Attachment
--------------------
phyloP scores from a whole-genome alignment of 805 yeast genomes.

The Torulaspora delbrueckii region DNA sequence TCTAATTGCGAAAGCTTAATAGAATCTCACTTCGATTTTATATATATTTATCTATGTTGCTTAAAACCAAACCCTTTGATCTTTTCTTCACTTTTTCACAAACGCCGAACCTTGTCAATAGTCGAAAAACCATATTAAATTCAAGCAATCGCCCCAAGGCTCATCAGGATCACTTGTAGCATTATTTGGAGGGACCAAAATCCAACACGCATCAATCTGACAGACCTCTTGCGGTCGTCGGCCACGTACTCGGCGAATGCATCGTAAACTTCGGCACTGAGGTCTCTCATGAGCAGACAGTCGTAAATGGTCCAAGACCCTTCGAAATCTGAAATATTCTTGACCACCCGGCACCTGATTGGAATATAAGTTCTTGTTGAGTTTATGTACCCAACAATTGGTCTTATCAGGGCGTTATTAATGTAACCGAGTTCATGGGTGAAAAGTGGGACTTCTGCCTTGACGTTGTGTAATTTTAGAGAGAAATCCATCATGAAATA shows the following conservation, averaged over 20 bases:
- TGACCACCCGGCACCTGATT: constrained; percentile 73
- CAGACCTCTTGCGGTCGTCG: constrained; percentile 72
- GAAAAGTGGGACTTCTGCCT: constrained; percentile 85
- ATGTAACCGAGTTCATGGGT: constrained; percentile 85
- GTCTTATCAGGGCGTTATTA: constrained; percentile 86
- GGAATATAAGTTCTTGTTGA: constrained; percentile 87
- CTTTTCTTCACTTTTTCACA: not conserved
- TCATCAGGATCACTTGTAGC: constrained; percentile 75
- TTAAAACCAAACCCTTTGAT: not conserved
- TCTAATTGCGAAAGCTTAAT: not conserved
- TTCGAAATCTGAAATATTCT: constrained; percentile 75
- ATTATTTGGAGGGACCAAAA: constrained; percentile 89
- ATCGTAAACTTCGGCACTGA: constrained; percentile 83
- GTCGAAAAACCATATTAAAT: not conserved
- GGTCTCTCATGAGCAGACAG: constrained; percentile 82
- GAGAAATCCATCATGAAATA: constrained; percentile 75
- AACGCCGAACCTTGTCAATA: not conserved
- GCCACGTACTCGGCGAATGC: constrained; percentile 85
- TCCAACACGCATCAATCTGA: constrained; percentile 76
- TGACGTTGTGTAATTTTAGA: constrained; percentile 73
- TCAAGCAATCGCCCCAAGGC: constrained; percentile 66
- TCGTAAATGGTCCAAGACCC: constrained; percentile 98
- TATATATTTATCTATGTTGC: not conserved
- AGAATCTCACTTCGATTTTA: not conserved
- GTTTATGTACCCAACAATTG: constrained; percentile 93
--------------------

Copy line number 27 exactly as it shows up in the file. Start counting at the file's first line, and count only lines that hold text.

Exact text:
- GTTTATGTACCCAACAATTG: constrained; percentile 93